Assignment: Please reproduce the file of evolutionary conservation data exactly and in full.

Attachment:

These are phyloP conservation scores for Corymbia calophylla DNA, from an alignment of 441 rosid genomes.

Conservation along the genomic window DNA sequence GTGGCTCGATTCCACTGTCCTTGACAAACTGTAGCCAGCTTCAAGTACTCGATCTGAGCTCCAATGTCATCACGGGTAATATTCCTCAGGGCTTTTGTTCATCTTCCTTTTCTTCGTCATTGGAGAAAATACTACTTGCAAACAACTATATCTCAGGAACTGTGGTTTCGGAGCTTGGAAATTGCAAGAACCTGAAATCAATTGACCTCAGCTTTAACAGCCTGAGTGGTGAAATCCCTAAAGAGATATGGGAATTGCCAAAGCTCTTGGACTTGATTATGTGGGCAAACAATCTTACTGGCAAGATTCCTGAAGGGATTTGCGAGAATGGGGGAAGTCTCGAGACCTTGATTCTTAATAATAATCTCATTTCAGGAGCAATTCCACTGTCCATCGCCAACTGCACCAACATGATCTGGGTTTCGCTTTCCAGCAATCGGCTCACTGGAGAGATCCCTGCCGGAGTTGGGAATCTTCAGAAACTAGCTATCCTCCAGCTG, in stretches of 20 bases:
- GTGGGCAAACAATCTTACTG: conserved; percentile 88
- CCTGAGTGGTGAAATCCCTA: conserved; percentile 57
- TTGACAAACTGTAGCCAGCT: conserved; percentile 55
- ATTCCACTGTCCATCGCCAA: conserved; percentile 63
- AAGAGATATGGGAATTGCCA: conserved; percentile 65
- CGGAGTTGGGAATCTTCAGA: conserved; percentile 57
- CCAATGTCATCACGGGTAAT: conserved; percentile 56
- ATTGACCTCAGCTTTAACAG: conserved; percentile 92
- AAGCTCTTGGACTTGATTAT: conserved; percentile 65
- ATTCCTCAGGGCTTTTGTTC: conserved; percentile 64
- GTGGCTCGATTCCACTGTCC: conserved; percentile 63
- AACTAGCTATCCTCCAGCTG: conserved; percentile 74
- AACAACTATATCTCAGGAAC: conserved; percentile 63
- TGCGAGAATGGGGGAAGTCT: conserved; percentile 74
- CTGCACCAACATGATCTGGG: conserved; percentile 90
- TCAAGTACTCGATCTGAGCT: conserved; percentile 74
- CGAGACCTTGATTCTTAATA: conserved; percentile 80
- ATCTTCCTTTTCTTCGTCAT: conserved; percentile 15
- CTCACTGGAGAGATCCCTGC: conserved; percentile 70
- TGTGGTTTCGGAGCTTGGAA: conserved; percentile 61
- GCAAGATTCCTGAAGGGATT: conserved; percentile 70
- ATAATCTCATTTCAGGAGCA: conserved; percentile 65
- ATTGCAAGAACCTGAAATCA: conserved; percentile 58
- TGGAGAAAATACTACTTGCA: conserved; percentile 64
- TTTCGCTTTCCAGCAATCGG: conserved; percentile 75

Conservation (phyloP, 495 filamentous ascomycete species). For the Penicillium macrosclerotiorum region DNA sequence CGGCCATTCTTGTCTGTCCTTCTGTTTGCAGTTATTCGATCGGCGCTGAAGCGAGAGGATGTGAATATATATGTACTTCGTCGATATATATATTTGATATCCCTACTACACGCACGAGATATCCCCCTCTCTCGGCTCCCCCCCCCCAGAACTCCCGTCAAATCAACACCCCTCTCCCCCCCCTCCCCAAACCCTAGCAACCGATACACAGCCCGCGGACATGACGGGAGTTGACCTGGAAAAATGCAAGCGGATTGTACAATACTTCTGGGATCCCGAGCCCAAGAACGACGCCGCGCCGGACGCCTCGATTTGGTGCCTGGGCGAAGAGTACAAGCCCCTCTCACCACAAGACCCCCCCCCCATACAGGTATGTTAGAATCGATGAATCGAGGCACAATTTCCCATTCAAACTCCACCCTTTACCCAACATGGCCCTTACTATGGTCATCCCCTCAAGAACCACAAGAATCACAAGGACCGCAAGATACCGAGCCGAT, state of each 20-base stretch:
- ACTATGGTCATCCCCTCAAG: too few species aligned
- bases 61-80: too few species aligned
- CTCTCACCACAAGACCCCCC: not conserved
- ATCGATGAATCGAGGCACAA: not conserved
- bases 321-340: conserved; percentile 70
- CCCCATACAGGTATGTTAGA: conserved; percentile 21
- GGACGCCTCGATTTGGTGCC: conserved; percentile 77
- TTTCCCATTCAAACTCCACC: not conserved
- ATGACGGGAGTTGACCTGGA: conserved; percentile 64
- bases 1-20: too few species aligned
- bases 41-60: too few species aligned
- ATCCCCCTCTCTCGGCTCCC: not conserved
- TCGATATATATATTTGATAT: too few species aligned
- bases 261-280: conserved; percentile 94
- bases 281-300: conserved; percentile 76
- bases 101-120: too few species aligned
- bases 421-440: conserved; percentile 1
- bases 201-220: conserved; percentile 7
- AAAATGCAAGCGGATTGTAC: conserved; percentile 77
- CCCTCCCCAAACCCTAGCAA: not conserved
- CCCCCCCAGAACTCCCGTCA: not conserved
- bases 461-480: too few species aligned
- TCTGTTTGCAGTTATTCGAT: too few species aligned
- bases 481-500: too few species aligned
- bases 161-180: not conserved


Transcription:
These are phyloP conservation scores for Corymbia calophylla DNA, from an alignment of 441 rosid genomes.

Conservation along the genomic window DNA sequence GTGGCTCGATTCCACTGTCCTTGACAAACTGTAGCCAGCTTCAAGTACTCGATCTGAGCTCCAATGTCATCACGGGTAATATTCCTCAGGGCTTTTGTTCATCTTCCTTTTCTTCGTCATTGGAGAAAATACTACTTGCAAACAACTATATCTCAGGAACTGTGGTTTCGGAGCTTGGAAATTGCAAGAACCTGAAATCAATTGACCTCAGCTTTAACAGCCTGAGTGGTGAAATCCCTAAAGAGATATGGGAATTGCCAAAGCTCTTGGACTTGATTATGTGGGCAAACAATCTTACTGGCAAGATTCCTGAAGGGATTTGCGAGAATGGGGGAAGTCTCGAGACCTTGATTCTTAATAATAATCTCATTTCAGGAGCAATTCCACTGTCCATCGCCAACTGCACCAACATGATCTGGGTTTCGCTTTCCAGCAATCGGCTCACTGGAGAGATCCCTGCCGGAGTTGGGAATCTTCAGAAACTAGCTATCCTCCAGCTG, in stretches of 20 bases:
- GTGGGCAAACAATCTTACTG: conserved; percentile 88
- CCTGAGTGGTGAAATCCCTA: conserved; percentile 57
- TTGACAAACTGTAGCCAGCT: conserved; percentile 55
- ATTCCACTGTCCATCGCCAA: conserved; percentile 63
- AAGAGATATGGGAATTGCCA: conserved; percentile 65
- CGGAGTTGGGAATCTTCAGA: conserved; percentile 57
- CCAATGTCATCACGGGTAAT: conserved; percentile 56
- ATTGACCTCAGCTTTAACAG: conserved; percentile 92
- AAGCTCTTGGACTTGATTAT: conserved; percentile 65
- ATTCCTCAGGGCTTTTGTTC: conserved; percentile 64
- GTGGCTCGATTCCACTGTCC: conserved; percentile 63
- AACTAGCTATCCTCCAGCTG: conserved; percentile 74
- AACAACTATATCTCAGGAAC: conserved; percentile 63
- TGCGAGAATGGGGGAAGTCT: conserved; percentile 74
- CTGCACCAACATGATCTGGG: conserved; percentile 90
- TCAAGTACTCGATCTGAGCT: conserved; percentile 74
- CGAGACCTTGATTCTTAATA: conserved; percentile 80
- ATCTTCCTTTTCTTCGTCAT: conserved; percentile 15
- CTCACTGGAGAGATCCCTGC: conserved; percentile 70
- TGTGGTTTCGGAGCTTGGAA: conserved; percentile 61
- GCAAGATTCCTGAAGGGATT: conserved; percentile 70
- ATAATCTCATTTCAGGAGCA: conserved; percentile 65
- ATTGCAAGAACCTGAAATCA: conserved; percentile 58
- TGGAGAAAATACTACTTGCA: conserved; percentile 64
- TTTCGCTTTCCAGCAATCGG: conserved; percentile 75

Conservation (phyloP, 495 filamentous ascomycete species). For the Penicillium macrosclerotiorum region DNA sequence CGGCCATTCTTGTCTGTCCTTCTGTTTGCAGTTATTCGATCGGCGCTGAAGCGAGAGGATGTGAATATATATGTACTTCGTCGATATATATATTTGATATCCCTACTACACGCACGAGATATCCCCCTCTCTCGGCTCCCCCCCCCCAGAACTCCCGTCAAATCAACACCCCTCTCCCCCCCCTCCCCAAACCCTAGCAACCGATACACAGCCCGCGGACATGACGGGAGTTGACCTGGAAAAATGCAAGCGGATTGTACAATACTTCTGGGATCCCGAGCCCAAGAACGACGCCGCGCCGGACGCCTCGATTTGGTGCCTGGGCGAAGAGTACAAGCCCCTCTCACCACAAGACCCCCCCCCCATACAGGTATGTTAGAATCGATGAATCGAGGCACAATTTCCCATTCAAACTCCACCCTTTACCCAACATGGCCCTTACTATGGTCATCCCCTCAAGAACCACAAGAATCACAAGGACCGCAAGATACCGAGCCGAT, state of each 20-base stretch:
- ACTATGGTCATCCCCTCAAG: too few species aligned
- bases 61-80: too few species aligned
- CTCTCACCACAAGACCCCCC: not conserved
- ATCGATGAATCGAGGCACAA: not conserved
- bases 321-340: conserved; percentile 70
- CCCCATACAGGTATGTTAGA: conserved; percentile 21
- GGACGCCTCGATTTGGTGCC: conserved; percentile 77
- TTTCCCATTCAAACTCCACC: not conserved
- ATGACGGGAGTTGACCTGGA: conserved; percentile 64
- bases 1-20: too few species aligned
- bases 41-60: too few species aligned
- ATCCCCCTCTCTCGGCTCCC: not conserved
- TCGATATATATATTTGATAT: too few species aligned
- bases 261-280: conserved; percentile 94
- bases 281-300: conserved; percentile 76
- bases 101-120: too few species aligned
- bases 421-440: conserved; percentile 1
- bases 201-220: conserved; percentile 7
- AAAATGCAAGCGGATTGTAC: conserved; percentile 77
- CCCTCCCCAAACCCTAGCAA: not conserved
- CCCCCCCAGAACTCCCGTCA: not conserved
- bases 461-480: too few species aligned
- TCTGTTTGCAGTTATTCGAT: too few species aligned
- bases 481-500: too few species aligned
- bases 161-180: not conserved